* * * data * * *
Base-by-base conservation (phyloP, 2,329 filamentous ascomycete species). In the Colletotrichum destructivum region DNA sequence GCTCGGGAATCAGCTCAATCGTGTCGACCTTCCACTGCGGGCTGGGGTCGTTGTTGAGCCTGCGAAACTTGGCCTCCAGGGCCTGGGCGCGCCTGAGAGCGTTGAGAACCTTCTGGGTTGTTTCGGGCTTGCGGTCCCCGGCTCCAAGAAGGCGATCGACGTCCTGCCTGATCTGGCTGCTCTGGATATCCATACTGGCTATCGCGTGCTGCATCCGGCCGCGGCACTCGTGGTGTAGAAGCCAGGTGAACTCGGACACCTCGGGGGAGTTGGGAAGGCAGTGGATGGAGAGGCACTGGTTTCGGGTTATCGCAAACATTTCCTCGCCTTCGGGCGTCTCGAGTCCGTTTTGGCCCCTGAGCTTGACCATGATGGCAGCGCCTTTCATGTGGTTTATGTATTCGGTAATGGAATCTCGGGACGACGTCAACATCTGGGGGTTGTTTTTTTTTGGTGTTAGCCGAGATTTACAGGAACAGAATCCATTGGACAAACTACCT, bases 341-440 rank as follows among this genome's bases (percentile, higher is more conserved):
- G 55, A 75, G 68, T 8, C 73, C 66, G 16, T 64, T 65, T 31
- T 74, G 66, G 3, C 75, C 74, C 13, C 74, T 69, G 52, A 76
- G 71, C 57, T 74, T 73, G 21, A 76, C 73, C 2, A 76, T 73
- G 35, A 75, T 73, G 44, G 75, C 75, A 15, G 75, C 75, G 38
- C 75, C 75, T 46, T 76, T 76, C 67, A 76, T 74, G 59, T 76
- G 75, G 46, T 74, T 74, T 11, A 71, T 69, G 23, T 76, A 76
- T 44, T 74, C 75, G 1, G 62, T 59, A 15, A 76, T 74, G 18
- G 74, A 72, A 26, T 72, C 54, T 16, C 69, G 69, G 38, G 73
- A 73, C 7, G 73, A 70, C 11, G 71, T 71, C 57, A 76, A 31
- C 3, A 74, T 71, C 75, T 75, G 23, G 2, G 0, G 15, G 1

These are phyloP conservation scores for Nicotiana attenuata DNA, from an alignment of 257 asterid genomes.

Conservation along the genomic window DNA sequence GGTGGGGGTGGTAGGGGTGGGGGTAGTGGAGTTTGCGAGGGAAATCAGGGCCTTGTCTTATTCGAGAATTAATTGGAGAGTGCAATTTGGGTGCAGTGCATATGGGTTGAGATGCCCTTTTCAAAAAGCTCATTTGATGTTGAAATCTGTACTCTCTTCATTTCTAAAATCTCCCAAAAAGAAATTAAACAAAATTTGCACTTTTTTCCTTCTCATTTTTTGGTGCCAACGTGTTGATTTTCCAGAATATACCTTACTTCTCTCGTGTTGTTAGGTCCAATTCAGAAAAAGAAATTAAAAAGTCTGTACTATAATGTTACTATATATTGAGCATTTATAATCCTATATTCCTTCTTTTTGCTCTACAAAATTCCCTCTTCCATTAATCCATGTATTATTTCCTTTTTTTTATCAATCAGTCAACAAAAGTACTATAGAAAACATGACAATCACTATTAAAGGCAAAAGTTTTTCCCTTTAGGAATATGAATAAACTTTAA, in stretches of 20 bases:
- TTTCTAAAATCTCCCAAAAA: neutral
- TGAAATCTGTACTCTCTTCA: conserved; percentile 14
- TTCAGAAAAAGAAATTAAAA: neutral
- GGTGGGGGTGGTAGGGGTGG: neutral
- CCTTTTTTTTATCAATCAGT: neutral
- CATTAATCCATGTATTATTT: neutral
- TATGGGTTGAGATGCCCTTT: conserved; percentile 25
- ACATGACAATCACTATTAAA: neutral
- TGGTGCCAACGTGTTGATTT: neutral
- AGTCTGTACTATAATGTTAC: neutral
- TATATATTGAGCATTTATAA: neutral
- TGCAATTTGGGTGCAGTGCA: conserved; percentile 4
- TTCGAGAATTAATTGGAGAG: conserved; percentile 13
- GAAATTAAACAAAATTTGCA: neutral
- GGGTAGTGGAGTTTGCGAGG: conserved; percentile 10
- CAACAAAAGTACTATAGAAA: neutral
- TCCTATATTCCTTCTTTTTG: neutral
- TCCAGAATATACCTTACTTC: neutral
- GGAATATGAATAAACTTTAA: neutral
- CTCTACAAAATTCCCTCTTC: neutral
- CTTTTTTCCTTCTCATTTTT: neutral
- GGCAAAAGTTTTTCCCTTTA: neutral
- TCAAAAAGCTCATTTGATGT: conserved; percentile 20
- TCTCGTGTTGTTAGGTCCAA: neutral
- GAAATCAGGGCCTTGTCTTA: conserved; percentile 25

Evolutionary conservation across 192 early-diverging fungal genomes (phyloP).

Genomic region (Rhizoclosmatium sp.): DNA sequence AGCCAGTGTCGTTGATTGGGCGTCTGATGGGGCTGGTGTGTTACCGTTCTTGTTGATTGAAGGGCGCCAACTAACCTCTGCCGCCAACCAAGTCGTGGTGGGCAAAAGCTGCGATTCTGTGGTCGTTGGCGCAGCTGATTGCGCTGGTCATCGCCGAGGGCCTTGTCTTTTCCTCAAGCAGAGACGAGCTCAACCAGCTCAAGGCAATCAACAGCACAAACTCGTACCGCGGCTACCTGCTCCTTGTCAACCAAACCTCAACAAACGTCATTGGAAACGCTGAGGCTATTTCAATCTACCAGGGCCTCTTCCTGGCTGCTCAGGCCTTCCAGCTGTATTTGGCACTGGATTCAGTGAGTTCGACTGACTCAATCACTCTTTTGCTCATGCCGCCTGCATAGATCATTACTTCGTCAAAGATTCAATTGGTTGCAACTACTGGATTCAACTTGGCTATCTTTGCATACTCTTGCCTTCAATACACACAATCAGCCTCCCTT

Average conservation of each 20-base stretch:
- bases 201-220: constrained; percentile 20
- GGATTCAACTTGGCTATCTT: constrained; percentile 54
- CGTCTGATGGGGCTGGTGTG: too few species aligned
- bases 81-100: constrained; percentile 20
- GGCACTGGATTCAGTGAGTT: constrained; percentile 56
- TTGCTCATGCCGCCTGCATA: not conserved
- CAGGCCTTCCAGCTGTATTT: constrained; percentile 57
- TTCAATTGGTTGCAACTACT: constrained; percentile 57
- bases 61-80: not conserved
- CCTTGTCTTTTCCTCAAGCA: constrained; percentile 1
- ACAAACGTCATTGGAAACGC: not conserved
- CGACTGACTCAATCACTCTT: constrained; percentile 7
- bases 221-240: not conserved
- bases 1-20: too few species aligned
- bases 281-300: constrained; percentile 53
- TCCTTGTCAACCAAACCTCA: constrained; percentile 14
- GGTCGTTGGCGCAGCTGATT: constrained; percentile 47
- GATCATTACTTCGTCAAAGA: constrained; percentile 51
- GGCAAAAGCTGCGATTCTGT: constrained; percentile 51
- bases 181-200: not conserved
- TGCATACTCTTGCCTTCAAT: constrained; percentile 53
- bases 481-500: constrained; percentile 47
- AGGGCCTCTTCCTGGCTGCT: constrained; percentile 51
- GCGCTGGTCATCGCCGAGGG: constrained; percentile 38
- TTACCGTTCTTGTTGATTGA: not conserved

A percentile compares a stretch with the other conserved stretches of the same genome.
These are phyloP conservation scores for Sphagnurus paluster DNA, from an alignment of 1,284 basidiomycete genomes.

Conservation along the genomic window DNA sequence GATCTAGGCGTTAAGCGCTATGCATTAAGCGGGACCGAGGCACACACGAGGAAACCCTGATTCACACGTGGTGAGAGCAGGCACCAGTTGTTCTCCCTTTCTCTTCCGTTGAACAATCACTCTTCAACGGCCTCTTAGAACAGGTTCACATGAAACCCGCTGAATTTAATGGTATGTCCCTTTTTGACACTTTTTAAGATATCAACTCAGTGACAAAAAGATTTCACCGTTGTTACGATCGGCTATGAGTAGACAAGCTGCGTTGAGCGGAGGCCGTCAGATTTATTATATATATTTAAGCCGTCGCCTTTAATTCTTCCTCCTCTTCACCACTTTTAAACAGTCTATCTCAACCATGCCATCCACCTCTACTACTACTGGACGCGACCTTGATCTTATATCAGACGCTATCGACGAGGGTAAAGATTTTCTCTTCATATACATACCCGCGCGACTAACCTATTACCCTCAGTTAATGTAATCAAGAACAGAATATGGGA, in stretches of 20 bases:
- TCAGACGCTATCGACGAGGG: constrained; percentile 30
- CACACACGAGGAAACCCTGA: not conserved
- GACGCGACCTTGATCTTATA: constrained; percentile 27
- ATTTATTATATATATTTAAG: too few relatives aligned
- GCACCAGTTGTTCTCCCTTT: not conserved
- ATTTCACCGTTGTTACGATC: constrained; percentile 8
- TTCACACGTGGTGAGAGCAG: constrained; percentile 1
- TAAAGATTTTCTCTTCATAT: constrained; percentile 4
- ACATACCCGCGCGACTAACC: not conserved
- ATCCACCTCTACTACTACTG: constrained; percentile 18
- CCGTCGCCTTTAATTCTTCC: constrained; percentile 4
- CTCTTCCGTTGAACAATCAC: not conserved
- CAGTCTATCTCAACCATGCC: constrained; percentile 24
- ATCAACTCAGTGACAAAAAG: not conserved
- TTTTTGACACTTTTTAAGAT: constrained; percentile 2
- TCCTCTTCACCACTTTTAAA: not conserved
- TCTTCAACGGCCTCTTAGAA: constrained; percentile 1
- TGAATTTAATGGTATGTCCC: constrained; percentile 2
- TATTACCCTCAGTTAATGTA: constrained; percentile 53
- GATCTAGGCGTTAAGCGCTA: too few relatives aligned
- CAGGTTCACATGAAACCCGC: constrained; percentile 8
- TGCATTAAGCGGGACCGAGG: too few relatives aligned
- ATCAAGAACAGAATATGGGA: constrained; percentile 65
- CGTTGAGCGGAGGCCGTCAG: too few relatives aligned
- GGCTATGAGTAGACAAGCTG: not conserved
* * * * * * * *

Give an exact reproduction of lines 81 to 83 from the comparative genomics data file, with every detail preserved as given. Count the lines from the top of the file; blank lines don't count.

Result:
- CTCTTCCGTTGAACAATCAC: not conserved
- CAGTCTATCTCAACCATGCC: constrained; percentile 24
- ATCAACTCAGTGACAAAAAG: not conserved